(211e) Characterization of Multicomponent Counter-Diffusion in Silicalite : Application to C6 Isomers in Liquid Phase

Authors: 
Tayakout, M., Institut Français du Pétrole (IFP)
Jolimaitre, E., Institut Français du Pétrole (IFP)
Dubreuil, A. C., Institut Français du Pétrole (IFP)
Methivier, A., Institut Français du Pétrole (IFP)


In literature, diffusion of mixtures in microporous solids is usually studied in the low concentration regime, where the solid porosity is not fully occupied by adsorbed molecules. It corresponds to experimental conditions unfavourable to adsorption, typically measurements in the phase gas at low partial pressures and/or high temperatures. In such conditions, exploitation of the experimental data can be carried out by models such as those developed by Krishna (theory of Maxwell-Stefan applied to the diffusion in the solids via the model known as of the "dusty gas").

When separation by adsorption is carried out in the liquid phase, which is industrially very frequent, the confinement of the molecules in the porous network is very high. Consequently, volume constraints are added to the kinetic and thermodynamic constraints (adsorption equilibrium) of the system: a given specie can penetrate in the solid only if the corresponding volume is available within the network. This type of constraint is not taken into account in the traditional kinetic models. In order to introduce this constraint, a new mass transfer model based on the "Dusty Gas Model" is proposed. The volume constrain is introduced using the formulation of Fornasiero and Al [ 2005 ], which supposes that the molecules enter in collision only by equivalent volume. This model is coupled with a thermodynamic model which describes the adsorption of the different components with a generalized monosite Langmuir.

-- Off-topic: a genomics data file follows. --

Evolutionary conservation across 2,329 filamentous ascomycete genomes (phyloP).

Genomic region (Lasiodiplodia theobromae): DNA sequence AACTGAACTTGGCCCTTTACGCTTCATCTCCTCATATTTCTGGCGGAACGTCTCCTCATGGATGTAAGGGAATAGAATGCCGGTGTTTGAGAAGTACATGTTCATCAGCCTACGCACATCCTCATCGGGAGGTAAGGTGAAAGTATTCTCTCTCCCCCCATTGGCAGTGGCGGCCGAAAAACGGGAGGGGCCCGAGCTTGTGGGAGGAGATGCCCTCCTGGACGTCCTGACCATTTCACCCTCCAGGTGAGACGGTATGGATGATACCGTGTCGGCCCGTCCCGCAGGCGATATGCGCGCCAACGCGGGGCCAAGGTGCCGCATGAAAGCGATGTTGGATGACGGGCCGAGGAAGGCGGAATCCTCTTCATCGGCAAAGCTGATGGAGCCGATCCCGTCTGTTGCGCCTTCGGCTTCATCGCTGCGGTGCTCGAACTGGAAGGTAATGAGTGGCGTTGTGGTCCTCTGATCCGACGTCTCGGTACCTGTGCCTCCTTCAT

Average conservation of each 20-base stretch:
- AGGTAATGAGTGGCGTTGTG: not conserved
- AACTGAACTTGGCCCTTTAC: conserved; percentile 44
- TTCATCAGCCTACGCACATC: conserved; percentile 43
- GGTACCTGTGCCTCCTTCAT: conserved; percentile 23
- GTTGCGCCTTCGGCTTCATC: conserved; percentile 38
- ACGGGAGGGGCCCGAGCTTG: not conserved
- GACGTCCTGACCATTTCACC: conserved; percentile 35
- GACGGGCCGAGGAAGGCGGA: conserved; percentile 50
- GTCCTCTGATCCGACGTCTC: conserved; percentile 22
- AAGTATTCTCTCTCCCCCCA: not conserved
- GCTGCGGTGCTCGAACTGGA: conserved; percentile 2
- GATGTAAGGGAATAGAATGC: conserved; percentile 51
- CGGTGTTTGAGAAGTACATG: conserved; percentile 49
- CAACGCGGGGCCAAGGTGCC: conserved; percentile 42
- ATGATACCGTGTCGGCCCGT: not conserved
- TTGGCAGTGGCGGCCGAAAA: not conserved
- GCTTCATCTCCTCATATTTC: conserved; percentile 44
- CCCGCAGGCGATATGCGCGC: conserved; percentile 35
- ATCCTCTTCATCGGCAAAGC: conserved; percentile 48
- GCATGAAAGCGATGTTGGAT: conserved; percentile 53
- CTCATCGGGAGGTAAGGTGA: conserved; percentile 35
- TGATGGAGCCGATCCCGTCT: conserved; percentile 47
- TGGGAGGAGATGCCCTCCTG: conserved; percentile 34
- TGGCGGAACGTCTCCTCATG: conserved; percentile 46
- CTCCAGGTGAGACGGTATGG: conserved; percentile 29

The model is validated by comparison with experimental liquid phase breakthrough curves for ternary mixtures of various hexane isomers in silicalite. The model represents the co-diffusion and the counter-diffusion of these molecules with a high degree of accuracy, even though the diffusion kinetics of these molecules are very different in silicalite. Moreover, the coefficients of auto-diffusion used for the simulations are completely coherent with values obtained for pure components at low concentration.

 


Figure : Breakthrough curves of  3-methyl pentane and 23- dimethyl butane in silicalite. Comparison of model results and experimental data given in volume fraction 

 

 

F. Fornasiero, J. Prausnitz et C. Radke, " Multicomponent Diffusion in Asymmetric Systems. An extended Maxwell-Stephan Model for Starkly Different-Sized, segment-accessible chain molecules, Macromolecules, 38, 1364-1370 (2005).

R. Krishna,"Multicomponent surface diffusion of absorbed species: a description based on the generalized Maxwell-Stephan equations, Chemical Engineering Science, vol. 45, No 7, pp 1779-1791 (1990) .

 

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